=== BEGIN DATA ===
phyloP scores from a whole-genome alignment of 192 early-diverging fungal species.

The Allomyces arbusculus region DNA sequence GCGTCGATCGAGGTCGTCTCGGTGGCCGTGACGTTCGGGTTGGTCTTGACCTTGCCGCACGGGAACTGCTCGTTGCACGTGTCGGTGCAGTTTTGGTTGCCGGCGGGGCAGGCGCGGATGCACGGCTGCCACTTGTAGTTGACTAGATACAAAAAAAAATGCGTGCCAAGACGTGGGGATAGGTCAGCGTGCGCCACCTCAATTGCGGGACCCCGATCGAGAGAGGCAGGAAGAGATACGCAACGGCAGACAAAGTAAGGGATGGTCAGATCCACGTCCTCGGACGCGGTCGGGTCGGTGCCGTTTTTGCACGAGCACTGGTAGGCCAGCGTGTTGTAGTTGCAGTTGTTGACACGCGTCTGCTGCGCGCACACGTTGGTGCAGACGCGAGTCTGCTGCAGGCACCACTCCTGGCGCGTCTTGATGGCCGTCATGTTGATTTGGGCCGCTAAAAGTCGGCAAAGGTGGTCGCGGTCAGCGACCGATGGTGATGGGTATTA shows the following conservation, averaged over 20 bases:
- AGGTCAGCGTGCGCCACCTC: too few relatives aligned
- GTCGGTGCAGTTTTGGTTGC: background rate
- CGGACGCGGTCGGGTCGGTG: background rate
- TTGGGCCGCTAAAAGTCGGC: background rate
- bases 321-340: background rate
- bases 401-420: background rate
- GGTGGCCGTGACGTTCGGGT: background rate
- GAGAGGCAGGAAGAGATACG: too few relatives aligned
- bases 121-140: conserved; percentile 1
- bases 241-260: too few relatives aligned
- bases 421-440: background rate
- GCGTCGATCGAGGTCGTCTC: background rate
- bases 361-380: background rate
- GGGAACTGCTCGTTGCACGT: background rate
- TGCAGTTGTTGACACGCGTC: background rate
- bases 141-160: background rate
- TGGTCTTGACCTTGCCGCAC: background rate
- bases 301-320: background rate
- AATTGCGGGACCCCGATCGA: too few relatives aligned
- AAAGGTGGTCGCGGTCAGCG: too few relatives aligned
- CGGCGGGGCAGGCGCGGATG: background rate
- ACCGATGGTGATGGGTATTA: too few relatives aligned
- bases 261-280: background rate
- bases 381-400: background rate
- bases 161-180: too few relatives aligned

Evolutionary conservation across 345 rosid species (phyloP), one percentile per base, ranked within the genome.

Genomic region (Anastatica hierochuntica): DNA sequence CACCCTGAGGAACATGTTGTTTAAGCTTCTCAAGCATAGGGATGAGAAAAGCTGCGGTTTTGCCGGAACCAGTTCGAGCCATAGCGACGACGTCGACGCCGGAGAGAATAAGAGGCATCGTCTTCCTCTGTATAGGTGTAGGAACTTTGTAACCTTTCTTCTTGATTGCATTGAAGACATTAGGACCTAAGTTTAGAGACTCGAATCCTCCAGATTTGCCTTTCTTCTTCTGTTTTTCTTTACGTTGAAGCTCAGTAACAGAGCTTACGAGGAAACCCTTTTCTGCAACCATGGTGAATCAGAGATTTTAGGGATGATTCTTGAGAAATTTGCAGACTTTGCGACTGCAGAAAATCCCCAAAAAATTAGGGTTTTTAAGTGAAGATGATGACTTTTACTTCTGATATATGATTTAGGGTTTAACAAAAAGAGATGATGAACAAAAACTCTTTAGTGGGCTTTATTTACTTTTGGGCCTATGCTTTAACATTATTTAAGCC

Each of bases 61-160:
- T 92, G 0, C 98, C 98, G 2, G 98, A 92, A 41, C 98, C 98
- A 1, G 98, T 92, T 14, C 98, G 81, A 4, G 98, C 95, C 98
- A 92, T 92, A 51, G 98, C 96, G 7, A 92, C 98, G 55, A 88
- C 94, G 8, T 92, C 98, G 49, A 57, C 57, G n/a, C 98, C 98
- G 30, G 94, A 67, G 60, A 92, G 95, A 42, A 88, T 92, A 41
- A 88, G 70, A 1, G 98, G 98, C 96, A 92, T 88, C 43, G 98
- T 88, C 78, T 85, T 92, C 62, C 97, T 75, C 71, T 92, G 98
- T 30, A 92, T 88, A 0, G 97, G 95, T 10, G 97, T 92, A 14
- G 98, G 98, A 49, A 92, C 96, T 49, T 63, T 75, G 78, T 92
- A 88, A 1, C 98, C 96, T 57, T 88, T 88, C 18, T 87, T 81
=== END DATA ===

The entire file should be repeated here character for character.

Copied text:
phyloP scores from a whole-genome alignment of 192 early-diverging fungal species.

The Allomyces arbusculus region DNA sequence GCGTCGATCGAGGTCGTCTCGGTGGCCGTGACGTTCGGGTTGGTCTTGACCTTGCCGCACGGGAACTGCTCGTTGCACGTGTCGGTGCAGTTTTGGTTGCCGGCGGGGCAGGCGCGGATGCACGGCTGCCACTTGTAGTTGACTAGATACAAAAAAAAATGCGTGCCAAGACGTGGGGATAGGTCAGCGTGCGCCACCTCAATTGCGGGACCCCGATCGAGAGAGGCAGGAAGAGATACGCAACGGCAGACAAAGTAAGGGATGGTCAGATCCACGTCCTCGGACGCGGTCGGGTCGGTGCCGTTTTTGCACGAGCACTGGTAGGCCAGCGTGTTGTAGTTGCAGTTGTTGACACGCGTCTGCTGCGCGCACACGTTGGTGCAGACGCGAGTCTGCTGCAGGCACCACTCCTGGCGCGTCTTGATGGCCGTCATGTTGATTTGGGCCGCTAAAAGTCGGCAAAGGTGGTCGCGGTCAGCGACCGATGGTGATGGGTATTA shows the following conservation, averaged over 20 bases:
- AGGTCAGCGTGCGCCACCTC: too few relatives aligned
- GTCGGTGCAGTTTTGGTTGC: background rate
- CGGACGCGGTCGGGTCGGTG: background rate
- TTGGGCCGCTAAAAGTCGGC: background rate
- bases 321-340: background rate
- bases 401-420: background rate
- GGTGGCCGTGACGTTCGGGT: background rate
- GAGAGGCAGGAAGAGATACG: too few relatives aligned
- bases 121-140: conserved; percentile 1
- bases 241-260: too few relatives aligned
- bases 421-440: background rate
- GCGTCGATCGAGGTCGTCTC: background rate
- bases 361-380: background rate
- GGGAACTGCTCGTTGCACGT: background rate
- TGCAGTTGTTGACACGCGTC: background rate
- bases 141-160: background rate
- TGGTCTTGACCTTGCCGCAC: background rate
- bases 301-320: background rate
- AATTGCGGGACCCCGATCGA: too few relatives aligned
- AAAGGTGGTCGCGGTCAGCG: too few relatives aligned
- CGGCGGGGCAGGCGCGGATG: background rate
- ACCGATGGTGATGGGTATTA: too few relatives aligned
- bases 261-280: background rate
- bases 381-400: background rate
- bases 161-180: too few relatives aligned

Evolutionary conservation across 345 rosid species (phyloP), one percentile per base, ranked within the genome.

Genomic region (Anastatica hierochuntica): DNA sequence CACCCTGAGGAACATGTTGTTTAAGCTTCTCAAGCATAGGGATGAGAAAAGCTGCGGTTTTGCCGGAACCAGTTCGAGCCATAGCGACGACGTCGACGCCGGAGAGAATAAGAGGCATCGTCTTCCTCTGTATAGGTGTAGGAACTTTGTAACCTTTCTTCTTGATTGCATTGAAGACATTAGGACCTAAGTTTAGAGACTCGAATCCTCCAGATTTGCCTTTCTTCTTCTGTTTTTCTTTACGTTGAAGCTCAGTAACAGAGCTTACGAGGAAACCCTTTTCTGCAACCATGGTGAATCAGAGATTTTAGGGATGATTCTTGAGAAATTTGCAGACTTTGCGACTGCAGAAAATCCCCAAAAAATTAGGGTTTTTAAGTGAAGATGATGACTTTTACTTCTGATATATGATTTAGGGTTTAACAAAAAGAGATGATGAACAAAAACTCTTTAGTGGGCTTTATTTACTTTTGGGCCTATGCTTTAACATTATTTAAGCC

Each of bases 61-160:
- T 92, G 0, C 98, C 98, G 2, G 98, A 92, A 41, C 98, C 98
- A 1, G 98, T 92, T 14, C 98, G 81, A 4, G 98, C 95, C 98
- A 92, T 92, A 51, G 98, C 96, G 7, A 92, C 98, G 55, A 88
- C 94, G 8, T 92, C 98, G 49, A 57, C 57, G n/a, C 98, C 98
- G 30, G 94, A 67, G 60, A 92, G 95, A 42, A 88, T 92, A 41
- A 88, G 70, A 1, G 98, G 98, C 96, A 92, T 88, C 43, G 98
- T 88, C 78, T 85, T 92, C 62, C 97, T 75, C 71, T 92, G 98
- T 30, A 92, T 88, A 0, G 97, G 95, T 10, G 97, T 92, A 14
- G 98, G 98, A 49, A 92, C 96, T 49, T 63, T 75, G 78, T 92
- A 88, A 1, C 98, C 96, T 57, T 88, T 88, C 18, T 87, T 81